Rob lost his two-year- long battle with cancer on July 7, 2017.

He grew up in suburban Philadelphia and Greenwich, Connecticut, and graduated from Haverford School in Pennsylvania, where he played soccer, basketball, and lacrosse. At Princeton he majored in history, belonged to Cloister Inn, and played freshman soccer. He roomed with John Goodrich and Michael Robinson.

After Princeton Rob earned a law degree at University of Texas, moved to Houston, and embarked on a commercial real estate law career that he pursued into his seventies. He was active in the ManKind Project: Men’s Community for the 21 st Century, an organization dedicated to assisting men in achieving their full potential.

A loyal alumnus, Rob served as president of the Princeton Alumni Association of Houston and sported a tiger head tattoo. Health concerns could not keep him from attending our Fiftieth Reunion.

Rob is survived by his wife Patricia, sons Robert IV and Clark, daughter Meredith Vreeland, stepson Will Holland-Freed, and six grandchildren. The Class extends its heartfelt condolences to them. We share their sorrow, and we will miss Rob.

The photos below show: 1) Graduation (with Rob Johnson, Mike Robinson, Tom Greacen, and John Goodrich), and 2) A favorite photo sent by Rob's wife Pat. Some classmate memories and a slide show follows the photos.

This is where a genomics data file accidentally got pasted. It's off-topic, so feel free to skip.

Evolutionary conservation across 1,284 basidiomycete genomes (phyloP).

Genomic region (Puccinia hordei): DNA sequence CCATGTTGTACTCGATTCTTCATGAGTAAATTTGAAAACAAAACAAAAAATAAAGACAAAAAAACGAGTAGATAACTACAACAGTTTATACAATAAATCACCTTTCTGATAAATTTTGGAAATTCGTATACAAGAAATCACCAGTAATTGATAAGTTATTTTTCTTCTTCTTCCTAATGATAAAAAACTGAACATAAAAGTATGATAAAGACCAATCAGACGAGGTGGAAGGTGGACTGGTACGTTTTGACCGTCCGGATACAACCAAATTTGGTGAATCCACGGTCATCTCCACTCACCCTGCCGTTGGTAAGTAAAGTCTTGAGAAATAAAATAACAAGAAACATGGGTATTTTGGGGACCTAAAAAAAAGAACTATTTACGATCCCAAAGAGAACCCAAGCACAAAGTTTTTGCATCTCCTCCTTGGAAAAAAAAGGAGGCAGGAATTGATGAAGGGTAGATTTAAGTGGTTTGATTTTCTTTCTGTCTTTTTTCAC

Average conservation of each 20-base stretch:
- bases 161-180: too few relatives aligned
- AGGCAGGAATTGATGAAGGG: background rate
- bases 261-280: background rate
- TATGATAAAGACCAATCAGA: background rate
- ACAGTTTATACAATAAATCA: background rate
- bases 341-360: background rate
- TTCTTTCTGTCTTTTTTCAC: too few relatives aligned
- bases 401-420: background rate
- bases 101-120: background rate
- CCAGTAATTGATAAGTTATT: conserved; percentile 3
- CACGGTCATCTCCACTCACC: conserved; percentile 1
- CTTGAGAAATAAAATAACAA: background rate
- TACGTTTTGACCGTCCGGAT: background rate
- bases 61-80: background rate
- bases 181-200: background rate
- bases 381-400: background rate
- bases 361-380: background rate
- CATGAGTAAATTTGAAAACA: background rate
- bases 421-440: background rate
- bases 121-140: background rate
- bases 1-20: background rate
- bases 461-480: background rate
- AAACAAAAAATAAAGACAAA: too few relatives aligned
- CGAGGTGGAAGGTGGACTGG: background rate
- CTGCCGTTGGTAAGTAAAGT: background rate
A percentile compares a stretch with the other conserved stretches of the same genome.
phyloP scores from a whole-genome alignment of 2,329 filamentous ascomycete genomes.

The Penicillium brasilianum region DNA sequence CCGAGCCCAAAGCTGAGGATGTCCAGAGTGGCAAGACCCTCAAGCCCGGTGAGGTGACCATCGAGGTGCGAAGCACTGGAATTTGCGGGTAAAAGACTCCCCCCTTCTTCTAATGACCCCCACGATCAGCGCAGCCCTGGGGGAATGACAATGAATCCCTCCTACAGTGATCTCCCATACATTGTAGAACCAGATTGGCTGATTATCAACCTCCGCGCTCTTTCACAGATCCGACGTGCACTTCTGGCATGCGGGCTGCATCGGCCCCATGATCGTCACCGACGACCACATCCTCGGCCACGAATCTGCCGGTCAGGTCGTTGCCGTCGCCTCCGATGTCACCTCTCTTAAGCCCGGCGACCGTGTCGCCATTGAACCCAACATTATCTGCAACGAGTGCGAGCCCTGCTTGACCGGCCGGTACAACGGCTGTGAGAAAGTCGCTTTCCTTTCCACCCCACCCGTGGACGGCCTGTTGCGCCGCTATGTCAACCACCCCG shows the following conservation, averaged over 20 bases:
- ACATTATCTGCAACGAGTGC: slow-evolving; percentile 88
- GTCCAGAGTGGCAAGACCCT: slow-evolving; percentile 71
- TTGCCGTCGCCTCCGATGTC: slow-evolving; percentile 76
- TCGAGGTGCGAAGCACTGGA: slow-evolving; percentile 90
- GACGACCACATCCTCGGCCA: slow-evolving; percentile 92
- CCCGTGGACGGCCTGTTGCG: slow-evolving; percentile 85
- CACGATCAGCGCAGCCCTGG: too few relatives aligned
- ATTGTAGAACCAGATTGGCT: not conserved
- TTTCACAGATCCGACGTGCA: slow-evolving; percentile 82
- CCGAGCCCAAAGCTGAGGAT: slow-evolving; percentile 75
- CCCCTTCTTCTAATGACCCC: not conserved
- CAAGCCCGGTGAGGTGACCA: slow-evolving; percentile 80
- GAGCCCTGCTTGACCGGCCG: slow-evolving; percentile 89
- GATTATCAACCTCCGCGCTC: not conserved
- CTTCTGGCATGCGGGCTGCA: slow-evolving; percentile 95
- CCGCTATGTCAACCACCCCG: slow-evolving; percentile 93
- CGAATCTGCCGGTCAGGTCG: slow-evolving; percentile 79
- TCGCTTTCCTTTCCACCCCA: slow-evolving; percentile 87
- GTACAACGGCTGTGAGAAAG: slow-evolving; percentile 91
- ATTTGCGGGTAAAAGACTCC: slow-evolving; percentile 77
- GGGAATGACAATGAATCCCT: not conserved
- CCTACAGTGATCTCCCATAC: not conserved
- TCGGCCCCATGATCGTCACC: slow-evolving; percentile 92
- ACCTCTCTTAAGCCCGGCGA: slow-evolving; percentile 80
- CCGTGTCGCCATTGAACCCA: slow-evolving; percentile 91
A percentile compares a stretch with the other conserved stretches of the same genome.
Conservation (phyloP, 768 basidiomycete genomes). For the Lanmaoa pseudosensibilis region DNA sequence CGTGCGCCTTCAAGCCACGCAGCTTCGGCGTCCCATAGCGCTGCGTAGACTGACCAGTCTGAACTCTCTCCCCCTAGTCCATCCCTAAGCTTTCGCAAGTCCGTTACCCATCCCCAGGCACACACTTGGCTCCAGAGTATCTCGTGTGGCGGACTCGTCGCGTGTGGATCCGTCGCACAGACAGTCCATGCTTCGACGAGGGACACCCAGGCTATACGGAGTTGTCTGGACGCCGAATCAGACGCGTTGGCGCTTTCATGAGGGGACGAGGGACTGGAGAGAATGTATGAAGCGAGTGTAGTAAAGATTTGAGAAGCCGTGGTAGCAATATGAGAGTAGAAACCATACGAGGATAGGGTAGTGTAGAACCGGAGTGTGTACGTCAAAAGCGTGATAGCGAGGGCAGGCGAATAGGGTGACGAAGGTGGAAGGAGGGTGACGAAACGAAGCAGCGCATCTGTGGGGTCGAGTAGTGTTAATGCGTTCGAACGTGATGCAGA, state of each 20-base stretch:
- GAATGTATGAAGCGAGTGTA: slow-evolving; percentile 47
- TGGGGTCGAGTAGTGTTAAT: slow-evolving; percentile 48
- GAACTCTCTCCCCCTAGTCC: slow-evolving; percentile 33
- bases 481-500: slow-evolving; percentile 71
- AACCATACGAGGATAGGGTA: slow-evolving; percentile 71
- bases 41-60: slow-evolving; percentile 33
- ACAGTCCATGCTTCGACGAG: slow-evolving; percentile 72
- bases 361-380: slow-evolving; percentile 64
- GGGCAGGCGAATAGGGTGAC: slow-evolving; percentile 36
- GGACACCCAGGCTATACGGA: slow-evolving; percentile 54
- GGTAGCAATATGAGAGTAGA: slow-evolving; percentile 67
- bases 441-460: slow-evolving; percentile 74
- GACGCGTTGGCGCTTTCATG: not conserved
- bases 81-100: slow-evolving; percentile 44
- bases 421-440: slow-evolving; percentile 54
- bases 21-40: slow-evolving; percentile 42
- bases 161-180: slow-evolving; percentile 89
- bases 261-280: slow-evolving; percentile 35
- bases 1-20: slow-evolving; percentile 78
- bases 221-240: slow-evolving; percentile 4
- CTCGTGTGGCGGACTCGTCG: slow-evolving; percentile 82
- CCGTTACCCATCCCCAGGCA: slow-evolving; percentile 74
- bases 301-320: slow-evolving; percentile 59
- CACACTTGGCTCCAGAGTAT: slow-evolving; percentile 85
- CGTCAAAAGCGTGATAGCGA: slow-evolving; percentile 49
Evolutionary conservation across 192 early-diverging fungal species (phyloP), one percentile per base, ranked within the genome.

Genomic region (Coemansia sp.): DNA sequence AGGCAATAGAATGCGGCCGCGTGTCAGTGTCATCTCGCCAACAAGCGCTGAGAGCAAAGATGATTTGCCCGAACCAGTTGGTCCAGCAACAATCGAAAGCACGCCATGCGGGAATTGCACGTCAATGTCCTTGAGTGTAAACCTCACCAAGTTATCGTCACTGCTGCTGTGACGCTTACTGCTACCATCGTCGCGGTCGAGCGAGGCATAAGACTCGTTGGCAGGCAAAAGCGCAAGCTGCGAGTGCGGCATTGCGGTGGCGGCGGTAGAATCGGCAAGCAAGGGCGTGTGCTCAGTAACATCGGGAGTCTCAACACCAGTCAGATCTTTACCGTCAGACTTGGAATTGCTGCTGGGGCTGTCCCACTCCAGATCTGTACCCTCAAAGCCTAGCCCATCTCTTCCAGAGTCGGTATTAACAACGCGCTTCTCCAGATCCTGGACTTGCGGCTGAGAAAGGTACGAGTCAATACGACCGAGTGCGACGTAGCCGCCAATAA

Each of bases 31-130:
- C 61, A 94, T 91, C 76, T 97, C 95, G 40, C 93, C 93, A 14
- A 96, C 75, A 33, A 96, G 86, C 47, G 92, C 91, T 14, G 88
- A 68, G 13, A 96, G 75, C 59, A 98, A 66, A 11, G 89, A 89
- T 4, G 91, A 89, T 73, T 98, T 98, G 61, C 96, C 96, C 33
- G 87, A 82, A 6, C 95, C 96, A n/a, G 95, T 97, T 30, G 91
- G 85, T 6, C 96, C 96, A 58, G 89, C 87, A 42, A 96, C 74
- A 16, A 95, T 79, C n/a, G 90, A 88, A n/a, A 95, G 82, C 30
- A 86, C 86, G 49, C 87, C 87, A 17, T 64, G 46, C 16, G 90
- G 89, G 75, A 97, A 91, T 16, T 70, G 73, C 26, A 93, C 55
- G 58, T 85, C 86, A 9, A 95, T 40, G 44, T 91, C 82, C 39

Slide show photos from John Goodrich. You can pause by hovering over the photos. Refresh the screen if the slide show doesn't play.

Classmate Memories

Carl Feldbaum

Somehow during our freshman year Rob and I got into a habit of fast-drawing on each other whenever we happened to see the other on some university path or Prospect St.

To be clear, this draw was done as though we were gunslingers-but with only our extended index finger and thumb. Of course, we 66'ers grew up with Roy Rodgers, Gene Autry and Hopalong Cassidy, so it seemed to make sense at the moment, especially since Rob and I authentically hailed from the West-West Philadelphia.

This encounter occurred over the next four, then forty years at any moment Rob saw me or I saw him. Rob would shout Carl! if he saw me first. Or I would yell Rob! And one of us would be shot dead in that particular High Noon moment.

Rob and I talked about our fast-draw habit once, maybe it was our 30th or 40th reunion, can't recall. What I can recall is that we greatly enjoyed it, but could make no sense of how or why it began or continued.

We'll miss Rob-who was a straight shooter and a great guy.